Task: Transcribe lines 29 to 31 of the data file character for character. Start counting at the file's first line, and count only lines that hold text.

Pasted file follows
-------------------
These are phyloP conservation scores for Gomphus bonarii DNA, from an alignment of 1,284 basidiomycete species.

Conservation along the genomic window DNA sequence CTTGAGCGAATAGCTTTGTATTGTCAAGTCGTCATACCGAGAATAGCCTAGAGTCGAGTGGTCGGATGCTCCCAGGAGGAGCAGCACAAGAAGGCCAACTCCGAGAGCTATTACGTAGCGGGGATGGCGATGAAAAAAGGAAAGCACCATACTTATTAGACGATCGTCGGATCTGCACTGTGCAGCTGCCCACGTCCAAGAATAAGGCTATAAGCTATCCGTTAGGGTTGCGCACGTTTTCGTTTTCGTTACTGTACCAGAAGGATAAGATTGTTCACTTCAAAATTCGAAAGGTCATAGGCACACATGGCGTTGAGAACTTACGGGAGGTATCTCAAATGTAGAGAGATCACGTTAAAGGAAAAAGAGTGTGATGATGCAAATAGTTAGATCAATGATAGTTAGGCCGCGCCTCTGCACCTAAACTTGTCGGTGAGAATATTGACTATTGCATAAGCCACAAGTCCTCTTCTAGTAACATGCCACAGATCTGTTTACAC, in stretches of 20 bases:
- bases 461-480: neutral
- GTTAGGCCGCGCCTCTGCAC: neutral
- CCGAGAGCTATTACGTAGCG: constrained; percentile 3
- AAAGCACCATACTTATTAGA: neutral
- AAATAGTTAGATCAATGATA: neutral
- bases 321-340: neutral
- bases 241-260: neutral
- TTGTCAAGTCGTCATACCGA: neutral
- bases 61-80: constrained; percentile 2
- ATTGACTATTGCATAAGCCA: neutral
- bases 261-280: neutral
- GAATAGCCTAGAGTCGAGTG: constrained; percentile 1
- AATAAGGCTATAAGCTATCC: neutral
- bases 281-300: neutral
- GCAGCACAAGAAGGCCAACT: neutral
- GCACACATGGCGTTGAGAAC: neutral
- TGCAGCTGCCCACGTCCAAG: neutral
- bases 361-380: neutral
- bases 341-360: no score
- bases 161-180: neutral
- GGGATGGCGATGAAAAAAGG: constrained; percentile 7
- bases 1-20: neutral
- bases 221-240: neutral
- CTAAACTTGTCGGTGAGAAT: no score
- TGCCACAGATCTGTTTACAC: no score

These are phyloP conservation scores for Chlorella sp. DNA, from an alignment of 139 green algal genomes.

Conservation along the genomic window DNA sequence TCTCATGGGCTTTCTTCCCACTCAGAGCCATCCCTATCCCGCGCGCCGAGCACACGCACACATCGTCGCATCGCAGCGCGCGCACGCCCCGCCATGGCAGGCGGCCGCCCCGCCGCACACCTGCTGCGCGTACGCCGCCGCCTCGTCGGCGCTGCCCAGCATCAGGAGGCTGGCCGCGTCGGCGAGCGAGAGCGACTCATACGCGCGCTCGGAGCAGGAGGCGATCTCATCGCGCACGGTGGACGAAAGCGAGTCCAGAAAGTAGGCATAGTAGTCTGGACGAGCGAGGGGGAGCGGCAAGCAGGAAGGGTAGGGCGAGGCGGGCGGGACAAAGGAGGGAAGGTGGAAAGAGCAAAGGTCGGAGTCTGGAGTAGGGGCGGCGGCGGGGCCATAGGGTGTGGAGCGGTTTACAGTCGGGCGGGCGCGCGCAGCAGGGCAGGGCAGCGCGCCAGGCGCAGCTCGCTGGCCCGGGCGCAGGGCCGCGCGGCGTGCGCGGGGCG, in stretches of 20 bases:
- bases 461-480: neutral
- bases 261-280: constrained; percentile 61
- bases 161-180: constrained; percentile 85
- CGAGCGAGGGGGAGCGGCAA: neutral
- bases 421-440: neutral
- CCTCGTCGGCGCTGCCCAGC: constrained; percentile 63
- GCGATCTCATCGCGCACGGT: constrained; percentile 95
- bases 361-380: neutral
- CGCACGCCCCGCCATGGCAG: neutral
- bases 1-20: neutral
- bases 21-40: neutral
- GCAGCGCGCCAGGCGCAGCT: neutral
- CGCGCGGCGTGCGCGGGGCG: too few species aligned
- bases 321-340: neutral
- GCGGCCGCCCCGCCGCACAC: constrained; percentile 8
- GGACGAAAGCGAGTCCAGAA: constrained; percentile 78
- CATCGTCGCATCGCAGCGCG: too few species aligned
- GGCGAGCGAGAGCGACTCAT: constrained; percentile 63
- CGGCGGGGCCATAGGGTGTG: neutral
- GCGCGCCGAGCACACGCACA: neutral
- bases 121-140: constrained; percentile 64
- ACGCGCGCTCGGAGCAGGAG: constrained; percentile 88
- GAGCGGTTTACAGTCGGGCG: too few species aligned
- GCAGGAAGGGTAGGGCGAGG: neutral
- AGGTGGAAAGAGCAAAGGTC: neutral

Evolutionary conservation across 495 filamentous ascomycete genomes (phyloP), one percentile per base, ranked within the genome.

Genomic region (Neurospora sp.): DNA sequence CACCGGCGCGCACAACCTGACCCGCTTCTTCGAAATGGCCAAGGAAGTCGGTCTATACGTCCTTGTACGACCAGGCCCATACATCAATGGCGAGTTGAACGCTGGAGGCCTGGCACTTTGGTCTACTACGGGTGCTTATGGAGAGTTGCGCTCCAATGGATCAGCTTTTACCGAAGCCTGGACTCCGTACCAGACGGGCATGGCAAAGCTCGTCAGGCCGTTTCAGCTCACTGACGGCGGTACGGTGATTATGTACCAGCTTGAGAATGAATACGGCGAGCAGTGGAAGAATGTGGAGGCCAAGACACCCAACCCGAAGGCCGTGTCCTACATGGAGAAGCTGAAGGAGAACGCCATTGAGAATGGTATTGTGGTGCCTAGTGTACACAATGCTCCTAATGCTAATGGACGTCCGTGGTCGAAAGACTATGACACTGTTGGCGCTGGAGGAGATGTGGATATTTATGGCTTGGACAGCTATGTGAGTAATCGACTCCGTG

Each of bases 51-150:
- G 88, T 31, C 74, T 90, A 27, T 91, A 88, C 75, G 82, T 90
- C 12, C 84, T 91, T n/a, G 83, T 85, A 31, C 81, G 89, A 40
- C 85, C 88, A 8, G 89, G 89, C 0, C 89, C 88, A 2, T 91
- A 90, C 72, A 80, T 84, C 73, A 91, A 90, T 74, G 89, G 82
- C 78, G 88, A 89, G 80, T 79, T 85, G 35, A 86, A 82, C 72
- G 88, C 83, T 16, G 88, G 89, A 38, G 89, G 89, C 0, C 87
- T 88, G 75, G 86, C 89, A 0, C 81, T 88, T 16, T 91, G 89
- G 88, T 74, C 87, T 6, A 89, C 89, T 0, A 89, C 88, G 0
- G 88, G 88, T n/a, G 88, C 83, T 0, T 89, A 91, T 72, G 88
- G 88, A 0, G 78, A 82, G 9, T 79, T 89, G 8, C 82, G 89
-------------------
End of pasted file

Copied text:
Conservation along the genomic window DNA sequence TCTCATGGGCTTTCTTCCCACTCAGAGCCATCCCTATCCCGCGCGCCGAGCACACGCACACATCGTCGCATCGCAGCGCGCGCACGCCCCGCCATGGCAGGCGGCCGCCCCGCCGCACACCTGCTGCGCGTACGCCGCCGCCTCGTCGGCGCTGCCCAGCATCAGGAGGCTGGCCGCGTCGGCGAGCGAGAGCGACTCATACGCGCGCTCGGAGCAGGAGGCGATCTCATCGCGCACGGTGGACGAAAGCGAGTCCAGAAAGTAGGCATAGTAGTCTGGACGAGCGAGGGGGAGCGGCAAGCAGGAAGGGTAGGGCGAGGCGGGCGGGACAAAGGAGGGAAGGTGGAAAGAGCAAAGGTCGGAGTCTGGAGTAGGGGCGGCGGCGGGGCCATAGGGTGTGGAGCGGTTTACAGTCGGGCGGGCGCGCGCAGCAGGGCAGGGCAGCGCGCCAGGCGCAGCTCGCTGGCCCGGGCGCAGGGCCGCGCGGCGTGCGCGGGGCG, in stretches of 20 bases:
- bases 461-480: neutral
- bases 261-280: constrained; percentile 61